Its also possible the drone suffered engine failure and glided down to a crash landing. I do not believe it was shot down as originally claimed.
As I understand it if the drone loses contact with base it falls back on pre programmed instructions and can follow a pre planned course.
Voice of joy and sunshine
26th May 2003
I'm surprised this stuff isn't fail hard. You'd assume that a spy drone would blow itself to bits if it had some sort of horrible failure. Apparently not though...
OctovonIt doesn't look like they shot it down as it appears relatively undamaged. I wonder how much China or Russia will pay to get their hands on this drone and it's technologies after Iran's done picking it apart.
I was thinking the same. It appears real.
Hypothetically, there's a possibility that the US let their drone go down on purpose and it contains more equipment than it appears to contain ...
Just a random possibility though.
It is in fact being said that U.S. operators lost contact of the plane which then crash landed in Iran. I believe the hacking in thing is false and is propoganda.
I didn't make it!
It's certainly smaller in size than I expected. There is a lot of speculation that it lost contact and ran out of fuel. Also note where the wing connects to the fuselage. It looks like the wing may have broke off when the thing crashed, and then Iran patched it back together and gave it a new paint job. I just hope the impact was enough to seriously **** up most of the electronics.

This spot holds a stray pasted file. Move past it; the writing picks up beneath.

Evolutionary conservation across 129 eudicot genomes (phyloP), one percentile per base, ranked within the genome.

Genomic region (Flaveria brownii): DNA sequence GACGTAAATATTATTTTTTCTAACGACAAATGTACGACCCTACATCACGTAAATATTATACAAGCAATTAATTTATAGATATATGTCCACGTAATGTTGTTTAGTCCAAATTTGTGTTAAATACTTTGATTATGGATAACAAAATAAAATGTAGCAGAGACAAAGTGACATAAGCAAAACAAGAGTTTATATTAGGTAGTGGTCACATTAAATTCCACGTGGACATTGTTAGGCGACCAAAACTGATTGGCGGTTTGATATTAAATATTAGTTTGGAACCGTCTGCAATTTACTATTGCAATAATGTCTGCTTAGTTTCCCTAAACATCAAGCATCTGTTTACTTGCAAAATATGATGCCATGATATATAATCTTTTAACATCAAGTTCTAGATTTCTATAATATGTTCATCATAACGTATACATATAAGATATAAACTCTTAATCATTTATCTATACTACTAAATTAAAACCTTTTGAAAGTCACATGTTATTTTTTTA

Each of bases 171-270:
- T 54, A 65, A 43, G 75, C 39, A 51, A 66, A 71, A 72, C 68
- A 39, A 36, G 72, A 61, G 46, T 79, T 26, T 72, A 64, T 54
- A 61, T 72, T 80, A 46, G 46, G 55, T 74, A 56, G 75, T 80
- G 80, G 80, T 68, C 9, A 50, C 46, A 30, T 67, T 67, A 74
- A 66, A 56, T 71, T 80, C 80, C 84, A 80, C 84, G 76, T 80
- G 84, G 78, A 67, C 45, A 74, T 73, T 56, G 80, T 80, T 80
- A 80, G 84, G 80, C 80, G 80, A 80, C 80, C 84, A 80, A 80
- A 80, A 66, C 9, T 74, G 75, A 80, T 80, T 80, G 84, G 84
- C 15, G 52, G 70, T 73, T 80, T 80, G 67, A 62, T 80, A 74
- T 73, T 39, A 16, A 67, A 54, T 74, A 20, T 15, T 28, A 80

A lot of commentators on aviation websites have been saying the stealth features aren't all that advanced compared to our manned stealth aircraft, or UAVs in development like the X-47B. It's more geared towards affordability than "top of the line" stealth. Considering how these have been openly flying from Kandahar since 2007, the RQ-170 certainly isn't the best UAV technology we have in our inventory.
US issued a formal demand for the return of the drone though emphasized it knew Iran would not recognize the request. As the article points out Ahmadinejad visiting in Venezuela rejected such a demand.
More recently the Foreign Minister has, as expected, said that no drone return can occur with out the US issuing an apology for infringing on their territory. This of course follows similar actions before where the US had ended up getting directly involved with the Iranians in someway. Article also points out Iran's attempts to pass a resolution against the United States for this act against their security, saying that there are double standards involved after a similar resolution was thrown against Iran for the alleged assassination plot.